Yesterday Shelby Miller struck Chris Duncan out, and while I didn't see it (or even hear about it live) I am taking as a matter of faith the fact that it was awesome. With Miller a few years from a long-term stay at Major League camp things have been a little dry, prospect-wise; there is the kind of enjoyment one gets from watching Stephen Strasburg pitch as a National for the first time, and there is the kind of enjoyment one gets from watching Allen Craig and Joe Mather compete for a job on the bench, and the Cardinals have begun 2010 with a lot of one and almost none of the other.
That the strikeout victim was Chris Duncan doesn't necessarily make it more awesome, but it adds something I can't quite put a word to; it also allows me a neat segue to the kind of untimely comparison that March engenders. Chris Duncan was the Cardinals' third first rounder in a 1999 draft that produced Dunc, Josh Pearce, Ben Johnson, Jimmy Journell, Coco Crisp, Mike Crudale, Bo Hart, and some other guy.
Coco Crisp and Chris Duncan isn't a bad haul for a draft, let alone Albert Pujols. But it's an interesting draft; far from the stingy drafts of 2002 through 2004 that kept the Cardinals' system in the dumps, the 1999 draft that pushed them in that direction was plenty rich for the average team's blood. It just didn't work out.
First Round, Pick 30: Chance Caple, RHP, Texas A&M: This pick was courtesy the Braves, who'd signed away Brian Jordan; the Cardinals' real pick, number 18, went to the Orioles for Eric Davis. A big (6'6") college pitcher without a dominant strikeout pitch. John Mozeliak, director of scouting operations at the time, may not know art, but he knows what the Cardinals like. Caple signed soon enough to make seven starts in short-season New Jersey, then spent a perfectly good full season in high-A Patomac.
Caple's one of the increasingly rare pitchers who never made it anywhere near back from elbow surgery. He missed all of 2001, then walked 77 batters in 109 innings during his 2002-2003 comeback. (According to a contemporary Baseball Prospectus article—I wasn't following so closely at the time—he also lost time in 2002 when he "suffered a broken hand when a foul ball drilled him in the dugout."
First Round, Pick 36: Nick Stocks, RHP, Florida State: Hey, it's the kind of pick we like to see every year! Stocks was a supplemental pick, but he got top-twenty money, $1.4 million. A USA Today article from 2002, stranded even now on their old website interface, has the following:
Back trouble didn't shut Stocks down in 2001 but it definitely deflated his numbers. The supplemental first-rounder in 1999 out of Florida State posted a 3.78 ERA in his pro debut in 2000 at Peoria. Like Journell, he already went through Tommy John surgery in college. "He has an electric arm and a plus-plus curveball," Mozeliak said. "All he needs is to make the adjustment to pitching at a higher level."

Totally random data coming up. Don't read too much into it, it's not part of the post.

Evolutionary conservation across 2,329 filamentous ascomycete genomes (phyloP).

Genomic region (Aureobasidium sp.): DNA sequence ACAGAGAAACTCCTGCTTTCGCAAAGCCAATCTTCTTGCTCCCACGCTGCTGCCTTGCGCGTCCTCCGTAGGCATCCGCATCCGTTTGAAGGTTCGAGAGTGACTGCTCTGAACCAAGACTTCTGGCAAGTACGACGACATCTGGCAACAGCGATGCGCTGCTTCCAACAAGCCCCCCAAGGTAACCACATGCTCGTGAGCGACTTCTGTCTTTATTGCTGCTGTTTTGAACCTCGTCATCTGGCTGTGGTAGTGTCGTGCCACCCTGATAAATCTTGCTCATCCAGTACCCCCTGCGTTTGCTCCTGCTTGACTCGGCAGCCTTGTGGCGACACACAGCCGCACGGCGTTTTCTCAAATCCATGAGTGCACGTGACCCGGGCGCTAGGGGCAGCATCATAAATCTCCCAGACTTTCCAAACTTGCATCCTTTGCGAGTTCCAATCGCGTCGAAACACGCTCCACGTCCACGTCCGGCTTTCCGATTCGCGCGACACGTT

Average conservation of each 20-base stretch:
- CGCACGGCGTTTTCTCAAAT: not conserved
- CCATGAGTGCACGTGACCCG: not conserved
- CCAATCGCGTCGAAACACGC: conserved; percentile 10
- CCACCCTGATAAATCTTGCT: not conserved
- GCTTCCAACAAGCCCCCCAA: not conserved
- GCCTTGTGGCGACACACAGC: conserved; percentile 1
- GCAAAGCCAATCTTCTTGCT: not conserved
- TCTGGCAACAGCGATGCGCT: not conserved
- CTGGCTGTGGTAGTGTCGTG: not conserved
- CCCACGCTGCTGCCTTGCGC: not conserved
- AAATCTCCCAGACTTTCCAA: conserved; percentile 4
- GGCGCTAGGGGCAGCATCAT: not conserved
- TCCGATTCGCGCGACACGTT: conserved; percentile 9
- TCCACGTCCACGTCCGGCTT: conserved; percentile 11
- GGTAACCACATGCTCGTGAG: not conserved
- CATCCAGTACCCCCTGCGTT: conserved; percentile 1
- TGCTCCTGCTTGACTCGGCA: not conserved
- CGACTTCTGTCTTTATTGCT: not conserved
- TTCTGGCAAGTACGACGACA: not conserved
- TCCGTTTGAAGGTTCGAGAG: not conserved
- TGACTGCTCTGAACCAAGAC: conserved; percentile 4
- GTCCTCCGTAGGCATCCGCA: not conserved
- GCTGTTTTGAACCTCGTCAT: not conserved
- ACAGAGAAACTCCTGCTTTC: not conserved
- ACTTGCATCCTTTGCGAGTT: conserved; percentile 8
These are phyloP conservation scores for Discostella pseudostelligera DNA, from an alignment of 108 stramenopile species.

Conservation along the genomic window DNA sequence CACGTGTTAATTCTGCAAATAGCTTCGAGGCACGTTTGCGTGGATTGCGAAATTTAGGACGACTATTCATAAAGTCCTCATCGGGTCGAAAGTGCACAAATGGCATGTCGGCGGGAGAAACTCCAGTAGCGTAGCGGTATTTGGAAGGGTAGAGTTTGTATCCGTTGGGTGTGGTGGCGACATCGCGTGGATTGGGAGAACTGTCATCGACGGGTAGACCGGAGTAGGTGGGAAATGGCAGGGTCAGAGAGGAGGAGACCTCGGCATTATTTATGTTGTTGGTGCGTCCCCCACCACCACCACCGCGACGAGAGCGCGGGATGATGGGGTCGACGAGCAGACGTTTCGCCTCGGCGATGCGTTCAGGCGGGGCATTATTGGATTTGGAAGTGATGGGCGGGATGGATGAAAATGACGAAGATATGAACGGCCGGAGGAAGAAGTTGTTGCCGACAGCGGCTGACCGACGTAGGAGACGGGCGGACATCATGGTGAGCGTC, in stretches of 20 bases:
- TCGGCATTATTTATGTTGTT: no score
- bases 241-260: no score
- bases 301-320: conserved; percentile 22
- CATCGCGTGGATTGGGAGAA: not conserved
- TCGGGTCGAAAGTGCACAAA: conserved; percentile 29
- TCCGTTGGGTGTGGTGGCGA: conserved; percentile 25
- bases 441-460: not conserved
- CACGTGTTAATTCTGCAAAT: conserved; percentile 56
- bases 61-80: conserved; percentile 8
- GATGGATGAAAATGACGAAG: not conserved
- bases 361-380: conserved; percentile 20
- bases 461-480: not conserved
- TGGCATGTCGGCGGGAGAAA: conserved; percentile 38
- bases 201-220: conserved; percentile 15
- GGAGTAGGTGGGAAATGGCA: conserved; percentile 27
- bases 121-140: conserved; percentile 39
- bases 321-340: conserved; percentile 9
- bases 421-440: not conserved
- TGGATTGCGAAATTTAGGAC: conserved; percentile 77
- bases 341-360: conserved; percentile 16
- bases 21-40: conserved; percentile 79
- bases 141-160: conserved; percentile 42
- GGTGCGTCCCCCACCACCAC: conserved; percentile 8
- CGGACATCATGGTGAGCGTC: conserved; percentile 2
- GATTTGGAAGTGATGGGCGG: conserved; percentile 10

He never did, of course. 2000 was his best year in the minors; for the next several seasons he struggled to get out of AA as his control wavered and the injuries piled up. He reached AAA as a reliever in 2004, but got hammered in Memphis and sent back to AA in 2005 after a terrible camp; he was released shortly afterward.
First Round, Pick 46: Chris Duncan, 1B, HS: Duncan! Extra young—he played an age-18 season—and extra named-Duncan, he remained a prospect in the Cardinals' weak system long after 5'11" John Doe would have, then stopped being a prospect, and then crushed the ball for a year and a half in a way that was almost completely unforeseeable from his minor league numbers. Without his brief stint as Prince Fielder (on offense and, it should be said, defense) in 2006 the Cardinals are missing a World Series trophy.
To be honest, I'm not sure what there is to learn from a draft like this, except that to retreat, as the Cardinals did after their late-nineties trip into over-slot overdrive, into the chintzy drafts of the pre-Luhnow period doesn't do anything but save money. Sometimes a well-planned draft—especially one with two pitchers at its head—is a miss. Back problems crop up, a guy gets beaned in the dugout, etc.
The 2009 draft was a perfectly satisfying blogosphere draft. A high-risk, high-upside high school starter, some weird picks like Robert Stock and Scott Bittle; I, personally, cannot ask for anything more. But even though we have ten times the information we had in 1999—following a minor league team game by game was an ordeal as recently as 2006 or 2007—the risks are still there, and being able to watch Miller's every start live doesn't actually make his elbow more secure. I feel like someone who's been given the opportunity to watch his empty house on closed-circuit TV while he's on vacation; I'm glad I don't see any burglars in the area, but I still can't do anything if they show up.
That said, Robert Stock has a single and Shelby Miller has a strikeout. (And Scott Bittle doesn't have to retire after all!) I won't worry about the Curse of Chance Caple until I absolutely must.